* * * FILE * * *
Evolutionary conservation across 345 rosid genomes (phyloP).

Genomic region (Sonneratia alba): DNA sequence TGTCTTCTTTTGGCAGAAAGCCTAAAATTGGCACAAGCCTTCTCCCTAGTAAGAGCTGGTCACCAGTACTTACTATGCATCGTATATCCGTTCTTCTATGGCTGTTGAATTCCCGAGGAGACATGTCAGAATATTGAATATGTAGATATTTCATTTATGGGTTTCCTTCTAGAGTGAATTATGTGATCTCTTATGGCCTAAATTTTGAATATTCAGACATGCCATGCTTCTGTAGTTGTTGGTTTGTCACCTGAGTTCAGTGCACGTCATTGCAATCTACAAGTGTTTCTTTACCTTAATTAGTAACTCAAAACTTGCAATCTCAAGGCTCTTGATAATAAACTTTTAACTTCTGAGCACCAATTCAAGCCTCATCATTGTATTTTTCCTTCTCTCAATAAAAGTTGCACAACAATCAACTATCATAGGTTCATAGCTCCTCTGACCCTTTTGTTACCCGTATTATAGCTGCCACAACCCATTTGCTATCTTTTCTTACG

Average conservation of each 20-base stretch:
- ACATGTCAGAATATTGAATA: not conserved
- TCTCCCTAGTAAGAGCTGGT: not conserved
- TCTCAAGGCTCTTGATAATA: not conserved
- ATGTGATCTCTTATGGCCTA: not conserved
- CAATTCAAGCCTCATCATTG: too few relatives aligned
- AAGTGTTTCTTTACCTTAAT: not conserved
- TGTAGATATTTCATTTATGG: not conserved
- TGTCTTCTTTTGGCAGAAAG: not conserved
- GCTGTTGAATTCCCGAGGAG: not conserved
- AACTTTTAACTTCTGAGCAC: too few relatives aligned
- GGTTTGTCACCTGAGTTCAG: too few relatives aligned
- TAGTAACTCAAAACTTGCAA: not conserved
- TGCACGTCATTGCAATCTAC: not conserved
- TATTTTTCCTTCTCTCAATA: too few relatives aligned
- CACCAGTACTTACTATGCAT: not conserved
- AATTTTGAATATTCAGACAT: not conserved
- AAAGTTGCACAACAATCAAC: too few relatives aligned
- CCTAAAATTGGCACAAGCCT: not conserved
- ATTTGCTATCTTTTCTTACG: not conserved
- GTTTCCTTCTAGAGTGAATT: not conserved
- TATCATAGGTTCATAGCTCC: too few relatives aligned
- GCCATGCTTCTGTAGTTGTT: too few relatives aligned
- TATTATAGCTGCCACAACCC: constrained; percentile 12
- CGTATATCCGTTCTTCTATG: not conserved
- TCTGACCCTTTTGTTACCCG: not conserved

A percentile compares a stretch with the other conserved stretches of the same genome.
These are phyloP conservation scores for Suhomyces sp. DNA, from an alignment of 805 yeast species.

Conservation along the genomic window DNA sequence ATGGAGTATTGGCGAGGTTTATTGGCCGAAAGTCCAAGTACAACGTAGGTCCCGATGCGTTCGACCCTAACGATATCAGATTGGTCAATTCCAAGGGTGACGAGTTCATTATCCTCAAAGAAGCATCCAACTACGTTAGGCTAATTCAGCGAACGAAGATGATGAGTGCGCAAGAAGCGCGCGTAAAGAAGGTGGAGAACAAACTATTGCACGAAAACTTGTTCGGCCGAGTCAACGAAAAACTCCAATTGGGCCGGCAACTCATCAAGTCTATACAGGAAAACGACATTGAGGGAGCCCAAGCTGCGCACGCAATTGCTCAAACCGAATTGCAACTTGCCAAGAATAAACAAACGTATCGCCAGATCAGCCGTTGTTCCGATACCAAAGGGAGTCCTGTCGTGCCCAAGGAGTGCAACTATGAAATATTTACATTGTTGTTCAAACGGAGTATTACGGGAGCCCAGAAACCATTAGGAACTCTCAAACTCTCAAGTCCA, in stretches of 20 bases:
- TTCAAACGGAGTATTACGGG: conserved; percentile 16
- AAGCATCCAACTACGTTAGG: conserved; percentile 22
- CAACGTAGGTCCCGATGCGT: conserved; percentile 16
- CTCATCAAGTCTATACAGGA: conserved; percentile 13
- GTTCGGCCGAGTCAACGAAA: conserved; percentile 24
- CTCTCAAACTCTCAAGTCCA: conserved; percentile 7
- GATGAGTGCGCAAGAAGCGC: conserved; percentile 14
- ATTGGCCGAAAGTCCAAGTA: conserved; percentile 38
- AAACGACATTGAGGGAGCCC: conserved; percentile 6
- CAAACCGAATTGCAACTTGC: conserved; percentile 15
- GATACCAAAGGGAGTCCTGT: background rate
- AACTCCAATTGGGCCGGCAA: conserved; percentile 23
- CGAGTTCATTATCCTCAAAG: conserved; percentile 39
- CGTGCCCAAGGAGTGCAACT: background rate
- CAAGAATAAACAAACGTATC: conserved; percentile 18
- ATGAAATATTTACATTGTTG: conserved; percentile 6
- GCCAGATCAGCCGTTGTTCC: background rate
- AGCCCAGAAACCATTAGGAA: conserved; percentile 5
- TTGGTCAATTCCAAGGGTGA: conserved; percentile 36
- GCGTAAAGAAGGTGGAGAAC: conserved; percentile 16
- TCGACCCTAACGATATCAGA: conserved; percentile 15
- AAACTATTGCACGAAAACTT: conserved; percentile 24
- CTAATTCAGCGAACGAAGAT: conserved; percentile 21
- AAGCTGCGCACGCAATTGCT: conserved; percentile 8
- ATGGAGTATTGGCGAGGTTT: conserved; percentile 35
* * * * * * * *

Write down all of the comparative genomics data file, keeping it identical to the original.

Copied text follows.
Evolutionary conservation across 345 rosid genomes (phyloP).

Genomic region (Sonneratia alba): DNA sequence TGTCTTCTTTTGGCAGAAAGCCTAAAATTGGCACAAGCCTTCTCCCTAGTAAGAGCTGGTCACCAGTACTTACTATGCATCGTATATCCGTTCTTCTATGGCTGTTGAATTCCCGAGGAGACATGTCAGAATATTGAATATGTAGATATTTCATTTATGGGTTTCCTTCTAGAGTGAATTATGTGATCTCTTATGGCCTAAATTTTGAATATTCAGACATGCCATGCTTCTGTAGTTGTTGGTTTGTCACCTGAGTTCAGTGCACGTCATTGCAATCTACAAGTGTTTCTTTACCTTAATTAGTAACTCAAAACTTGCAATCTCAAGGCTCTTGATAATAAACTTTTAACTTCTGAGCACCAATTCAAGCCTCATCATTGTATTTTTCCTTCTCTCAATAAAAGTTGCACAACAATCAACTATCATAGGTTCATAGCTCCTCTGACCCTTTTGTTACCCGTATTATAGCTGCCACAACCCATTTGCTATCTTTTCTTACG

Average conservation of each 20-base stretch:
- ACATGTCAGAATATTGAATA: not conserved
- TCTCCCTAGTAAGAGCTGGT: not conserved
- TCTCAAGGCTCTTGATAATA: not conserved
- ATGTGATCTCTTATGGCCTA: not conserved
- CAATTCAAGCCTCATCATTG: too few relatives aligned
- AAGTGTTTCTTTACCTTAAT: not conserved
- TGTAGATATTTCATTTATGG: not conserved
- TGTCTTCTTTTGGCAGAAAG: not conserved
- GCTGTTGAATTCCCGAGGAG: not conserved
- AACTTTTAACTTCTGAGCAC: too few relatives aligned
- GGTTTGTCACCTGAGTTCAG: too few relatives aligned
- TAGTAACTCAAAACTTGCAA: not conserved
- TGCACGTCATTGCAATCTAC: not conserved
- TATTTTTCCTTCTCTCAATA: too few relatives aligned
- CACCAGTACTTACTATGCAT: not conserved
- AATTTTGAATATTCAGACAT: not conserved
- AAAGTTGCACAACAATCAAC: too few relatives aligned
- CCTAAAATTGGCACAAGCCT: not conserved
- ATTTGCTATCTTTTCTTACG: not conserved
- GTTTCCTTCTAGAGTGAATT: not conserved
- TATCATAGGTTCATAGCTCC: too few relatives aligned
- GCCATGCTTCTGTAGTTGTT: too few relatives aligned
- TATTATAGCTGCCACAACCC: constrained; percentile 12
- CGTATATCCGTTCTTCTATG: not conserved
- TCTGACCCTTTTGTTACCCG: not conserved

A percentile compares a stretch with the other conserved stretches of the same genome.
These are phyloP conservation scores for Suhomyces sp. DNA, from an alignment of 805 yeast species.

Conservation along the genomic window DNA sequence ATGGAGTATTGGCGAGGTTTATTGGCCGAAAGTCCAAGTACAACGTAGGTCCCGATGCGTTCGACCCTAACGATATCAGATTGGTCAATTCCAAGGGTGACGAGTTCATTATCCTCAAAGAAGCATCCAACTACGTTAGGCTAATTCAGCGAACGAAGATGATGAGTGCGCAAGAAGCGCGCGTAAAGAAGGTGGAGAACAAACTATTGCACGAAAACTTGTTCGGCCGAGTCAACGAAAAACTCCAATTGGGCCGGCAACTCATCAAGTCTATACAGGAAAACGACATTGAGGGAGCCCAAGCTGCGCACGCAATTGCTCAAACCGAATTGCAACTTGCCAAGAATAAACAAACGTATCGCCAGATCAGCCGTTGTTCCGATACCAAAGGGAGTCCTGTCGTGCCCAAGGAGTGCAACTATGAAATATTTACATTGTTGTTCAAACGGAGTATTACGGGAGCCCAGAAACCATTAGGAACTCTCAAACTCTCAAGTCCA, in stretches of 20 bases:
- TTCAAACGGAGTATTACGGG: conserved; percentile 16
- AAGCATCCAACTACGTTAGG: conserved; percentile 22
- CAACGTAGGTCCCGATGCGT: conserved; percentile 16
- CTCATCAAGTCTATACAGGA: conserved; percentile 13
- GTTCGGCCGAGTCAACGAAA: conserved; percentile 24
- CTCTCAAACTCTCAAGTCCA: conserved; percentile 7
- GATGAGTGCGCAAGAAGCGC: conserved; percentile 14
- ATTGGCCGAAAGTCCAAGTA: conserved; percentile 38
- AAACGACATTGAGGGAGCCC: conserved; percentile 6
- CAAACCGAATTGCAACTTGC: conserved; percentile 15
- GATACCAAAGGGAGTCCTGT: background rate
- AACTCCAATTGGGCCGGCAA: conserved; percentile 23
- CGAGTTCATTATCCTCAAAG: conserved; percentile 39
- CGTGCCCAAGGAGTGCAACT: background rate
- CAAGAATAAACAAACGTATC: conserved; percentile 18
- ATGAAATATTTACATTGTTG: conserved; percentile 6
- GCCAGATCAGCCGTTGTTCC: background rate
- AGCCCAGAAACCATTAGGAA: conserved; percentile 5
- TTGGTCAATTCCAAGGGTGA: conserved; percentile 36
- GCGTAAAGAAGGTGGAGAAC: conserved; percentile 16
- TCGACCCTAACGATATCAGA: conserved; percentile 15
- AAACTATTGCACGAAAACTT: conserved; percentile 24
- CTAATTCAGCGAACGAAGAT: conserved; percentile 21
- AAGCTGCGCACGCAATTGCT: conserved; percentile 8
- ATGGAGTATTGGCGAGGTTT: conserved; percentile 35